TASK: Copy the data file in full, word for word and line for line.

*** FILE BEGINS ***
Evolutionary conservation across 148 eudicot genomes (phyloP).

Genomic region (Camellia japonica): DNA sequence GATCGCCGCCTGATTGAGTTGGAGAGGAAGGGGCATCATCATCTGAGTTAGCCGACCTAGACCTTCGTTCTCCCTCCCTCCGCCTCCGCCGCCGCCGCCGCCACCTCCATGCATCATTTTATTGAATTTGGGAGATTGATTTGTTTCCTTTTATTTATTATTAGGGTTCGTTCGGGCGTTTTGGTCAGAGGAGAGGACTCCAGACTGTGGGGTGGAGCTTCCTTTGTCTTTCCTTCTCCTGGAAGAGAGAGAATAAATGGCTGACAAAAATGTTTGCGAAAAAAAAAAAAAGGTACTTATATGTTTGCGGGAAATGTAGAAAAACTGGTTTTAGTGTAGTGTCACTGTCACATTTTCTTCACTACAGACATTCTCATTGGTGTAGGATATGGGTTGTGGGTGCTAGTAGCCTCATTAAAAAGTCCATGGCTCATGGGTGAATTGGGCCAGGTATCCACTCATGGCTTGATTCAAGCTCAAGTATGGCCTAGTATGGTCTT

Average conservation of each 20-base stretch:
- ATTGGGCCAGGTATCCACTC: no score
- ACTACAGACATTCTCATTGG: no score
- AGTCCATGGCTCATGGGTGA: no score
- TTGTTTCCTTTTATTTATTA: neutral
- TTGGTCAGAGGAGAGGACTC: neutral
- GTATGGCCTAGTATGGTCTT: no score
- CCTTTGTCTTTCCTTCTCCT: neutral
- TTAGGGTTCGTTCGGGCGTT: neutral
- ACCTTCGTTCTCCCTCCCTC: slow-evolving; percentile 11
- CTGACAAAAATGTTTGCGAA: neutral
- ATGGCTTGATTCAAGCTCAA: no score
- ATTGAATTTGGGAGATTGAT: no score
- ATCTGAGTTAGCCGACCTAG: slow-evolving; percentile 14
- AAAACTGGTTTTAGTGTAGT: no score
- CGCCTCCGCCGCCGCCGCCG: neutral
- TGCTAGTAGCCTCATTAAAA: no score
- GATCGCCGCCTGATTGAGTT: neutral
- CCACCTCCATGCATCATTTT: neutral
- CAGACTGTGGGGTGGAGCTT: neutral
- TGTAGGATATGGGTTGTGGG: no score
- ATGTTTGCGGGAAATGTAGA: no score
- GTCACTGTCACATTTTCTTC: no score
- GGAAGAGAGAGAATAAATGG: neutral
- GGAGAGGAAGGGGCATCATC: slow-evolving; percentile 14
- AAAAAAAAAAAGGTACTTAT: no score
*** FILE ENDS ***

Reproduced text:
Evolutionary conservation across 148 eudicot genomes (phyloP).

Genomic region (Camellia japonica): DNA sequence GATCGCCGCCTGATTGAGTTGGAGAGGAAGGGGCATCATCATCTGAGTTAGCCGACCTAGACCTTCGTTCTCCCTCCCTCCGCCTCCGCCGCCGCCGCCGCCACCTCCATGCATCATTTTATTGAATTTGGGAGATTGATTTGTTTCCTTTTATTTATTATTAGGGTTCGTTCGGGCGTTTTGGTCAGAGGAGAGGACTCCAGACTGTGGGGTGGAGCTTCCTTTGTCTTTCCTTCTCCTGGAAGAGAGAGAATAAATGGCTGACAAAAATGTTTGCGAAAAAAAAAAAAAGGTACTTATATGTTTGCGGGAAATGTAGAAAAACTGGTTTTAGTGTAGTGTCACTGTCACATTTTCTTCACTACAGACATTCTCATTGGTGTAGGATATGGGTTGTGGGTGCTAGTAGCCTCATTAAAAAGTCCATGGCTCATGGGTGAATTGGGCCAGGTATCCACTCATGGCTTGATTCAAGCTCAAGTATGGCCTAGTATGGTCTT

Average conservation of each 20-base stretch:
- ATTGGGCCAGGTATCCACTC: no score
- ACTACAGACATTCTCATTGG: no score
- AGTCCATGGCTCATGGGTGA: no score
- TTGTTTCCTTTTATTTATTA: neutral
- TTGGTCAGAGGAGAGGACTC: neutral
- GTATGGCCTAGTATGGTCTT: no score
- CCTTTGTCTTTCCTTCTCCT: neutral
- TTAGGGTTCGTTCGGGCGTT: neutral
- ACCTTCGTTCTCCCTCCCTC: slow-evolving; percentile 11
- CTGACAAAAATGTTTGCGAA: neutral
- ATGGCTTGATTCAAGCTCAA: no score
- ATTGAATTTGGGAGATTGAT: no score
- ATCTGAGTTAGCCGACCTAG: slow-evolving; percentile 14
- AAAACTGGTTTTAGTGTAGT: no score
- CGCCTCCGCCGCCGCCGCCG: neutral
- TGCTAGTAGCCTCATTAAAA: no score
- GATCGCCGCCTGATTGAGTT: neutral
- CCACCTCCATGCATCATTTT: neutral
- CAGACTGTGGGGTGGAGCTT: neutral
- TGTAGGATATGGGTTGTGGG: no score
- ATGTTTGCGGGAAATGTAGA: no score
- GTCACTGTCACATTTTCTTC: no score
- GGAAGAGAGAGAATAAATGG: neutral
- GGAGAGGAAGGGGCATCATC: slow-evolving; percentile 14
- AAAAAAAAAAAGGTACTTAT: no score